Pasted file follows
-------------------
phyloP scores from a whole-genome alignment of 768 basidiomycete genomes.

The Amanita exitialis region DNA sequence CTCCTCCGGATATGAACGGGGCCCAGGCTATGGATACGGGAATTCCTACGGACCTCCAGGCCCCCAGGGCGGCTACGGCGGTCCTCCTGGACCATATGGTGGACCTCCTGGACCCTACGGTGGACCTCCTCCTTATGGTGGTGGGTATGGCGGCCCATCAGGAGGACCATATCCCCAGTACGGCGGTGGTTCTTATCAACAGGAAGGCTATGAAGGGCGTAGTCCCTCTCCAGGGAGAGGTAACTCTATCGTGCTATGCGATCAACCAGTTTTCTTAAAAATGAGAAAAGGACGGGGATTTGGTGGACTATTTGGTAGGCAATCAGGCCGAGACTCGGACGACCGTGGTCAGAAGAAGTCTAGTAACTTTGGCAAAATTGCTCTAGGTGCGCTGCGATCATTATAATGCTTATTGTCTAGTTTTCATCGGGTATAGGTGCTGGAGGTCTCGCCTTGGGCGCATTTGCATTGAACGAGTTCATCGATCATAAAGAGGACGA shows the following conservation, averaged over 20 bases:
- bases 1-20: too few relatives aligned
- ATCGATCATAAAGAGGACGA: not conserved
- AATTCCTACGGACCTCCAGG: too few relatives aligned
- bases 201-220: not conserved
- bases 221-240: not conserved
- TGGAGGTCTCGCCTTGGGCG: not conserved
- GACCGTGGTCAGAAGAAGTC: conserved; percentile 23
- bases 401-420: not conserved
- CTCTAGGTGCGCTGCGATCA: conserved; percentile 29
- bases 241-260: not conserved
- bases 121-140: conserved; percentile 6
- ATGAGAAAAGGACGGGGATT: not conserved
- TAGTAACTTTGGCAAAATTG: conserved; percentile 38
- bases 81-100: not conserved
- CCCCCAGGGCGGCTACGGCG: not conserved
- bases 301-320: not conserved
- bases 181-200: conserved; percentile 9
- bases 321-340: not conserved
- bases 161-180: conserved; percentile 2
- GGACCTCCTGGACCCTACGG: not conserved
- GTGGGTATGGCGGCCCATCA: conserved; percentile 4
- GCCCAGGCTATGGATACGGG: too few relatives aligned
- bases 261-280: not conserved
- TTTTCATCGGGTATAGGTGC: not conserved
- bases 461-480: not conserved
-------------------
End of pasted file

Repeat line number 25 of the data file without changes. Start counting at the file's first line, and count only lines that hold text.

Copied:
- bases 261-280: not conserved